As a panel, we are very grateful to Mona for responding about the ways each of our papers explored how families constitute the nation-state by making the personal political, with the state and families themselves constructing all sorts of borders to conceptualize the family.

We also had a fantastic keynote talk this morning from my friend and co-author Dr. Johanna Waters on ‘Education Beyond Borders? some implications of contemporary educational migrations,’ in which she examined the stories of failure emerging from international education as well as its domestication through extension campuses in post-colonial sites. Tomorrow morning, Dr. Eric Thompson will speak on Singapore perspectives on migration research: a review.

This conference is always an excellent space for conversation because of the interdisciplinarity of the participants, and what I have experienced so far has been very productive. I’m very excited about the next two days.

Posting with Jim Wellman on Niebuhr and Obama

My friend and supervisor for next year’s post-doctoral fellowship, Jim Wellman, and I collaborated on a post for his Patheos blog on American religion. It’s titled ‘Drones, Mr. Niebuhr, and President Obama.

As we watched Barack Obama justify drone warfare as a just war policy yesterday, we were struck by how many allusions there were to the work of mainline Protestant theologian, Reinhold Niebuhr. Wellman is arguably one of the current top authorities on Niebuhr, and generously, he took on some of my comments in his blog, including some work on Christian pacifism that responds to Niebuhr. If you have not seen Obama’s speech, do watch it here:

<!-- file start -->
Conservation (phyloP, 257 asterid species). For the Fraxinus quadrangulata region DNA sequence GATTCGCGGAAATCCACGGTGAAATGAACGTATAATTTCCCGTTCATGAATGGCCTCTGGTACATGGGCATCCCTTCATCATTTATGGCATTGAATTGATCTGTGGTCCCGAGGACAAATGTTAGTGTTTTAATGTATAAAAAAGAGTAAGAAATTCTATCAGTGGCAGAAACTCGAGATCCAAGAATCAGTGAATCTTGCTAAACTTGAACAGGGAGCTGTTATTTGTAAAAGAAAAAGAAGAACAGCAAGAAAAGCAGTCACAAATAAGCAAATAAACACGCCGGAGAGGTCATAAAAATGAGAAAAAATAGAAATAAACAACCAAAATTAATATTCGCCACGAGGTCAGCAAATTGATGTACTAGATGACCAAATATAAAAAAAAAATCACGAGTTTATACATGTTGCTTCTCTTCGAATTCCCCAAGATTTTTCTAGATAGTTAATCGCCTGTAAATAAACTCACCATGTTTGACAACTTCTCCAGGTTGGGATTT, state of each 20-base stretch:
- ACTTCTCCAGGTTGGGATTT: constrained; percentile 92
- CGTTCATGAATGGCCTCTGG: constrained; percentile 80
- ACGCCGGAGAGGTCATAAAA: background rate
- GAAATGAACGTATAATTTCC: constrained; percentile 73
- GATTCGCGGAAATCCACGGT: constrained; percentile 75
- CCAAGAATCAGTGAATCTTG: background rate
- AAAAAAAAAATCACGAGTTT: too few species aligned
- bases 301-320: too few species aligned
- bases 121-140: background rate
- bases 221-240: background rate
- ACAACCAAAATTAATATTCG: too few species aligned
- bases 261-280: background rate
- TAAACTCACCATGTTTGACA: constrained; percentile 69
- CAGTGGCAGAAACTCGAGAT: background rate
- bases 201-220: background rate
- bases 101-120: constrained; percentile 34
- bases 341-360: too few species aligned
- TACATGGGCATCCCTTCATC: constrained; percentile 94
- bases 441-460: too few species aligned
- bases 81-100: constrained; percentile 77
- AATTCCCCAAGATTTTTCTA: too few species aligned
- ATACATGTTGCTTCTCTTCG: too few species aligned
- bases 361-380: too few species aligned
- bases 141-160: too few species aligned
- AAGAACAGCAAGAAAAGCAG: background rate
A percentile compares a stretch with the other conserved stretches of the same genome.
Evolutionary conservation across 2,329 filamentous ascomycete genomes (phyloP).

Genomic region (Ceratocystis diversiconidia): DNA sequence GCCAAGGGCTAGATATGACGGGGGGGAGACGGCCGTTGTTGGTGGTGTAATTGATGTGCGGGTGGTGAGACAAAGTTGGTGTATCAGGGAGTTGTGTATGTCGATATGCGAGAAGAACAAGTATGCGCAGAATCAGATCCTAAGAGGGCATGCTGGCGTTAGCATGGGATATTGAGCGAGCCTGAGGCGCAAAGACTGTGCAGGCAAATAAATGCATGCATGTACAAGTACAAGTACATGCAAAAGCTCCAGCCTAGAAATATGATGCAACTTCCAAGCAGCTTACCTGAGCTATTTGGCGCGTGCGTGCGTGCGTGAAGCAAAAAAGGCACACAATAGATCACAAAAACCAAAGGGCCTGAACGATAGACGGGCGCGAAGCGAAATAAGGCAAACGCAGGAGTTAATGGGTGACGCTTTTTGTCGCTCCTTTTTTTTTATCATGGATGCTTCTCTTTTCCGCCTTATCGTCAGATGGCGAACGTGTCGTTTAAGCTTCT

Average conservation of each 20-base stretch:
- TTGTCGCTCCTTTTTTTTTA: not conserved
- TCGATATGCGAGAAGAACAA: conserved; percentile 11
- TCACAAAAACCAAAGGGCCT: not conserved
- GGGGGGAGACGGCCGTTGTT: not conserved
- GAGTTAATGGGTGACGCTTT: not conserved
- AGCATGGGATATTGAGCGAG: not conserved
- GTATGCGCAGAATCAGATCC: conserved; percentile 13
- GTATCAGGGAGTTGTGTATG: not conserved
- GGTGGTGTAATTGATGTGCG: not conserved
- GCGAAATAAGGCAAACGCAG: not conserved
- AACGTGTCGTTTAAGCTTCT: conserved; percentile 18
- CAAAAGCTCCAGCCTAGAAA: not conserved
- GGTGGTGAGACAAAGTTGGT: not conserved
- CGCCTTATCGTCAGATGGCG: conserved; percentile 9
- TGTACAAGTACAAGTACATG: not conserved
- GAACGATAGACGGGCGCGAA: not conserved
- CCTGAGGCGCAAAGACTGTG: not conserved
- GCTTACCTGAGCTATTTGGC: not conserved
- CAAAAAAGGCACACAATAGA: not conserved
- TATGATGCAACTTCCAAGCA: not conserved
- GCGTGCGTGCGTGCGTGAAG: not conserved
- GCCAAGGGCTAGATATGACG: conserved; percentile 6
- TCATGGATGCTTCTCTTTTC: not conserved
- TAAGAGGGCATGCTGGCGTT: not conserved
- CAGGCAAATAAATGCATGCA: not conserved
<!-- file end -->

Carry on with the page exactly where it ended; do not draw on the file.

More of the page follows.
I see these comments as continuous with my work in geographies of religion, a field that I have theorized as not only as a subfield within cultural geographies (as it is more popularly conceived), but as an analytical axis by which political, economic, and cultural geographies can be interpreted. As I argued in my piece on ‘grounded theologies,’ geographers who use religion and secularization must reveal modern geographies to be theologically constituted, as the ‘secular’ can also be read (as per the Immanent Frame) as a theological orientation. Obama’s speech on security, counterterrorism, and geopolitics is a prime example. While it is ostensibly non-religious and non-theological, that he uses Niebuhr’s ‘proximate justice’ theory to argue that drone warfare is a form of just war policy suggests that he is in fact doing theology through public policy. Wellman and I argue that whatever you think of Obama, you really have to contend with Obama’s theological framework if you want to seriously engage him in democratic conversation and debate.